If you’re ever having trouble sleeping, then chamomile tea is just for you. Regardless of what reason it may be, a sleepless night is never a good thing, especially if you have diabetes. Lack of sleep has a high chance of lower effectiveness of insulin production. This could raise your blood glucose levels, something all diabetics must avoid.
Chamomile tea is naturally free of caffeine, which helps you fall asleep without the need for any of those sleeping pills. To add to that, drinking this cup of tea has been linked to better insulin sensitivity and glucose control. A study by Trends in General Practice indicated that people with type 2 diabetes who consumed chamomile tea thrice a day after meals had reduced insulin resistance and inflammations.
Recommended intake: 3 cups a day (after meals).
Turmeric does give that zing as it is a spice mainly known for its enriched antioxidant and anti-inflammatory contents. Curcumin, found in turmeric, has been studied for its blood-glucose-reducing nature. Research suggests that curcumin has the ability to increase insulin sensitivity and glucose intake in tissues.
As a bonus, curcumin also has other health benefits, including protection against cell damage, reduced inflammation, and maintain healthy kidney function.
Recommended intake: 2 cups a day.
Remember, just like fingerprints, everyone’s condition is unique, which also means one may have different effects than the other. This is why it is essential to always consult with your local doctor to ensure drinking any of these tea types is safe to incorporate into your daily meal plan and diet.
Ginger tea, known for its spiciness and warmth, is another excellent option for people with diabetes. A research conducted by the Journal of Complementary and Integrative medicine concluded that participants who took ginger supplements had increased glycemic control significantly better than those who did not consume ginger.
Ginger is able to improve glycemic control by inhibiting enzymes that are associated explicitly with metabolizing carbs while also improving insulin sensitivity.
Recommended intake: No more than 4 grams of ginger per day.
Precautions to consider when drinking tea
Though there are various types of tea that can significantly aid in managing your diabetes, it is vital that you know how to safely and adequately drink tea without worrying about those fluctuating blood glucose levels.
Adding sweeteners, whether natural or artificial, such as sugar or honey, may add some taste to your regular cup of tea is perfectly fine as long as you do it controllably and only occasionally to maintain stable blood glucose levels. However, having your tea unsweetened is one of the best ways to ensure you mitigate any chances of raising your blood glucose levels.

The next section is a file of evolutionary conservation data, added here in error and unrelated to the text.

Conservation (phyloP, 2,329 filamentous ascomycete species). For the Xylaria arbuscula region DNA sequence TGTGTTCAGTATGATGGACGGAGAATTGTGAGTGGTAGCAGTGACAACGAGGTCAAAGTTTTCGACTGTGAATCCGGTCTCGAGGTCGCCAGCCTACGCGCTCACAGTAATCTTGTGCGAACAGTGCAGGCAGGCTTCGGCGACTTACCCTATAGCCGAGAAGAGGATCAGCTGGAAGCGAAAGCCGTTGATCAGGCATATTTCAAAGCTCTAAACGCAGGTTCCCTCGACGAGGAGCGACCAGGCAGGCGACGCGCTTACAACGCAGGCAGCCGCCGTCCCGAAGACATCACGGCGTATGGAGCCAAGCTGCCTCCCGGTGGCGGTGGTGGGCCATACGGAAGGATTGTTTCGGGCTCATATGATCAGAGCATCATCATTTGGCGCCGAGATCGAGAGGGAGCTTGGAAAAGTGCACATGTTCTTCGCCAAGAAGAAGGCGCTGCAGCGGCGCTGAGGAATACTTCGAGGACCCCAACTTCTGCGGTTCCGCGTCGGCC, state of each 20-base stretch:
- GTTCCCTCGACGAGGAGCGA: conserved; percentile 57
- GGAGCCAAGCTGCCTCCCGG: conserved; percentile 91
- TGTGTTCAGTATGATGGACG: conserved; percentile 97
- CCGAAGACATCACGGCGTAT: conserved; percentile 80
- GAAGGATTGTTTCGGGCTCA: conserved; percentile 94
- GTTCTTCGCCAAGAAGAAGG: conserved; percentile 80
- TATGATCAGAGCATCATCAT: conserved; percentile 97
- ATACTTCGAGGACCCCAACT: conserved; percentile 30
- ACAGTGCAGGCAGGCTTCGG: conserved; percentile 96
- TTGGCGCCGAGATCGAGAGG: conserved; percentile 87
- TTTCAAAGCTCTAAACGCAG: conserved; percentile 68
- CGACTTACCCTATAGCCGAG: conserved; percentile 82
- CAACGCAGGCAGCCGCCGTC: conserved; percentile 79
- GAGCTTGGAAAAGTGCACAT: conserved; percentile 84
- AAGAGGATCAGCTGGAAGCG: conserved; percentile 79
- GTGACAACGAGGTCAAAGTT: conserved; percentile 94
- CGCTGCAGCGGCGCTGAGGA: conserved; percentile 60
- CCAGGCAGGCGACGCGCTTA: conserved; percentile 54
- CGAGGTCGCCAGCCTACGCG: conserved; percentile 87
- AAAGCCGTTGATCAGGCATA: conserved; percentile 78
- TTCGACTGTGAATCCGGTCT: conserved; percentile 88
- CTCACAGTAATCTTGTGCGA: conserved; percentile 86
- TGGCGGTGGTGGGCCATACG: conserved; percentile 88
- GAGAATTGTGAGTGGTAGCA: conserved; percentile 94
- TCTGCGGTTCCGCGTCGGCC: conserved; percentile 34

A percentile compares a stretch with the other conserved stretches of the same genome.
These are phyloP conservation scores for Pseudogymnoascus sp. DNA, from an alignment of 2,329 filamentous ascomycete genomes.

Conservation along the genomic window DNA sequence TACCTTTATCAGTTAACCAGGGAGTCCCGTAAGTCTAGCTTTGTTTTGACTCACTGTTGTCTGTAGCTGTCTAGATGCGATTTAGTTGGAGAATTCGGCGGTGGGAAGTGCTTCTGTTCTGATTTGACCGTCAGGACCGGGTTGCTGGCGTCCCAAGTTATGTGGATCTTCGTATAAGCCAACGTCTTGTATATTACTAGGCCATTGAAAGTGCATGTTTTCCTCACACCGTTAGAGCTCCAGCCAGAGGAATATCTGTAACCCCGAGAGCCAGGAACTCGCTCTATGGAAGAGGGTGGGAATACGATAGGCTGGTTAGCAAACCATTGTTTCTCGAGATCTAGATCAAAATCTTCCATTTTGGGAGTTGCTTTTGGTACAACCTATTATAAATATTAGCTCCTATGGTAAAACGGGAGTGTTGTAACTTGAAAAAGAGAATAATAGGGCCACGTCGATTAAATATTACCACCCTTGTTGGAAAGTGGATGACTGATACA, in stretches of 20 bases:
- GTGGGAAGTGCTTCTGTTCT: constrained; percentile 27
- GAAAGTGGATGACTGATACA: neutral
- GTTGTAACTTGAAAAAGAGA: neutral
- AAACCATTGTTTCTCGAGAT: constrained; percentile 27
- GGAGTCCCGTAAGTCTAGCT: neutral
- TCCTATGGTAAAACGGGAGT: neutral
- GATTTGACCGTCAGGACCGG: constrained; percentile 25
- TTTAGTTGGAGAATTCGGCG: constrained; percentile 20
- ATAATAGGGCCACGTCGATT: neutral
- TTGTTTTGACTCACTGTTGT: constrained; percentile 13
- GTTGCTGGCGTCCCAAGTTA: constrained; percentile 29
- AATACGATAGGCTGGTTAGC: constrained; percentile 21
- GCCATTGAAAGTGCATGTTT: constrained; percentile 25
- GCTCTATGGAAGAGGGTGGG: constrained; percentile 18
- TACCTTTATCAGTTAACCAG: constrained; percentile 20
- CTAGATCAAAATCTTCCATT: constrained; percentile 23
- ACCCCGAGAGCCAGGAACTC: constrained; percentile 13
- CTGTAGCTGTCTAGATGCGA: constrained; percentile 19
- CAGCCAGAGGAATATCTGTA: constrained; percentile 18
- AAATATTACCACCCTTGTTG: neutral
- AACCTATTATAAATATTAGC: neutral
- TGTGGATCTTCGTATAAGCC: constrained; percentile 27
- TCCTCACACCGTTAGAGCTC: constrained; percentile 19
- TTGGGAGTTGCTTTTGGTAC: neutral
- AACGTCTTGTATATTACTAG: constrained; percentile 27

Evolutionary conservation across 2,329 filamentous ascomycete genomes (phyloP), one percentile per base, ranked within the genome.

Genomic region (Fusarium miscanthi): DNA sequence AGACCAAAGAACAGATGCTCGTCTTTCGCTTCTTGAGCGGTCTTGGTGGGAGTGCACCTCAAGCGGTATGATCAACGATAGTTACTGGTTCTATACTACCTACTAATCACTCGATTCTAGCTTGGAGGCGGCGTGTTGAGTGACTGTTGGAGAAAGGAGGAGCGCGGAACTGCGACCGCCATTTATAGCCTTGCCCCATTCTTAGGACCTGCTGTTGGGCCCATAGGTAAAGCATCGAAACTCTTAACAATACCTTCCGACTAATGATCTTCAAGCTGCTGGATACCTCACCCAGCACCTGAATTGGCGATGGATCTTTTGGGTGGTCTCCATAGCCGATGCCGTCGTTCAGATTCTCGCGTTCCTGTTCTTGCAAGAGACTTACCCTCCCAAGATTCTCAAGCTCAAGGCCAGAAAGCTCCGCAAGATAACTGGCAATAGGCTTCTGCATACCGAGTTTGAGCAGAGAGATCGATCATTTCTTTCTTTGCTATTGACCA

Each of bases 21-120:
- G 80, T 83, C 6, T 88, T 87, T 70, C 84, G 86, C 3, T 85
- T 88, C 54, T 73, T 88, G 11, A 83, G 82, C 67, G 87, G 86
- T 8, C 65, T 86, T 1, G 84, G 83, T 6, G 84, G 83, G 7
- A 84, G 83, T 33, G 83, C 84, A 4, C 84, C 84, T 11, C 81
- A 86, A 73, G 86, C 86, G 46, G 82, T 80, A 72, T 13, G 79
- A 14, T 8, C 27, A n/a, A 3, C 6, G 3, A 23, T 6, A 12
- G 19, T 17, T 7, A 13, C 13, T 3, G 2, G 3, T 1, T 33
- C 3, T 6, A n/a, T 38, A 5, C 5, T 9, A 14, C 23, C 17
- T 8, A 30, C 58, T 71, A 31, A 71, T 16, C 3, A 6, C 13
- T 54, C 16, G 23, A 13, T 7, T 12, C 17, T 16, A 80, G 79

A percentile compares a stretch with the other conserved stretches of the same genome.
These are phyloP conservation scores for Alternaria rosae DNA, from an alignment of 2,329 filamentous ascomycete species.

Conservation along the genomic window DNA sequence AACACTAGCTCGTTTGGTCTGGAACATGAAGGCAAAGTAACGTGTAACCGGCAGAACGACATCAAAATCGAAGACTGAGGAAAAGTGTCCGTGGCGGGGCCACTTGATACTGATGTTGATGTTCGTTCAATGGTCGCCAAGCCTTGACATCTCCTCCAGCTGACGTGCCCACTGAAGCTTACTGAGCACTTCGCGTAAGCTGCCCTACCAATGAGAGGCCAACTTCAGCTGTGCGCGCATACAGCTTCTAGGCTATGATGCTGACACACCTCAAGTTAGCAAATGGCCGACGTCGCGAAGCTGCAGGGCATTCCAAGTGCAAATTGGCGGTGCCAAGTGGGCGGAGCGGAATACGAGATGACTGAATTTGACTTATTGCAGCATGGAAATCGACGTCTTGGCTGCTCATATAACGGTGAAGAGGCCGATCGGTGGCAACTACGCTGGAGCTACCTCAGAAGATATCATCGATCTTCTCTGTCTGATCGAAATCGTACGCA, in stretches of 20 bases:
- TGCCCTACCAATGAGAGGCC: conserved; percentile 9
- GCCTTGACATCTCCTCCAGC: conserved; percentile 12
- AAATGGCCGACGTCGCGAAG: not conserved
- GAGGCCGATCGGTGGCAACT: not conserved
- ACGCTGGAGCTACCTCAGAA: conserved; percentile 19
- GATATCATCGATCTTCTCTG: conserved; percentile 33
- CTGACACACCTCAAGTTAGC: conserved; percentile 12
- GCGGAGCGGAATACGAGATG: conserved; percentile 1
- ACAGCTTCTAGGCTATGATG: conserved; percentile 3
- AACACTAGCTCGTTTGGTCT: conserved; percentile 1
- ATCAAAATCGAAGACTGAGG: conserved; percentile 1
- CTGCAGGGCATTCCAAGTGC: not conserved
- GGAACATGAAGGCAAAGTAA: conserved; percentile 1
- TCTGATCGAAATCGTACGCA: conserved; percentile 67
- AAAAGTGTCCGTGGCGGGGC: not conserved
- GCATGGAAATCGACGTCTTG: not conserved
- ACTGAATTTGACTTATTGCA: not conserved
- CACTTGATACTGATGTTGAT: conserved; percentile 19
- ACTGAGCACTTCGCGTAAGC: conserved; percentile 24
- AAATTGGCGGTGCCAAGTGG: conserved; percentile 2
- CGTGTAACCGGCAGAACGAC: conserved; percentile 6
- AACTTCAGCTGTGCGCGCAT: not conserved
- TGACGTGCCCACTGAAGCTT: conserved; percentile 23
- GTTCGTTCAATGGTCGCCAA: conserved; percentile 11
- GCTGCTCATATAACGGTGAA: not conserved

Some alternatives to adding sweeteners would be adding a squeeze of fresh lemons or a sprinkle of cinnamon to amp up your taste buds. Doing so also helps you manage a healthy weight and maintain stable blood pressure levels.
Should you choose to buy bottled teas, always double-check the list of ingredients and nutrition facts to avoid accidental intake of high sugar contents.
Interaction with certain medications
Some teas such as Hibiscus, aloe vera, prickly pear, rooibos, and fenugreek are some herbal teas that you may want to avoid as they may have interactions with medicines for diabetes. Whether if this is your first time drinking tea or your first time trying a new type of tea, it is always wise to consult with your local doctor on any benefits and risks associated between drinking that tea type and your current condition.
Aside from being a close second to coffee as a favorite drink, teas offer significant health benefits, especially for people with diabetes. With a relatively wide variety of tea types to choose from, some of the most recommendable and best teas to sip include green tea, black tea, Hibiscus tea, Tumeric tea, and ginger tea. These particular tea types are packed with antidiabetic and anti-inflammatory effects, making them great beverages for people with diabetes to enjoy with a peace of mind.
Drinking tea is one thing but knowing how to safely drink tea is an essential factor in healthy blood glucose regulation. This is especially true for people with diabetes, which is why opting for unsweetened tea (regardless of which type) is the best way to ensure you keep your blood glucose levels and your general health in check.
As always, before you try something new, may it be a new tea type or adding alternatives to sweeteners such as lemon or cinnamon, always seek professional advice from your healthcare provider. With that being said, we hope this article serves you well as a guide to knowing how teas can affect your blood glucose levels. Cheers!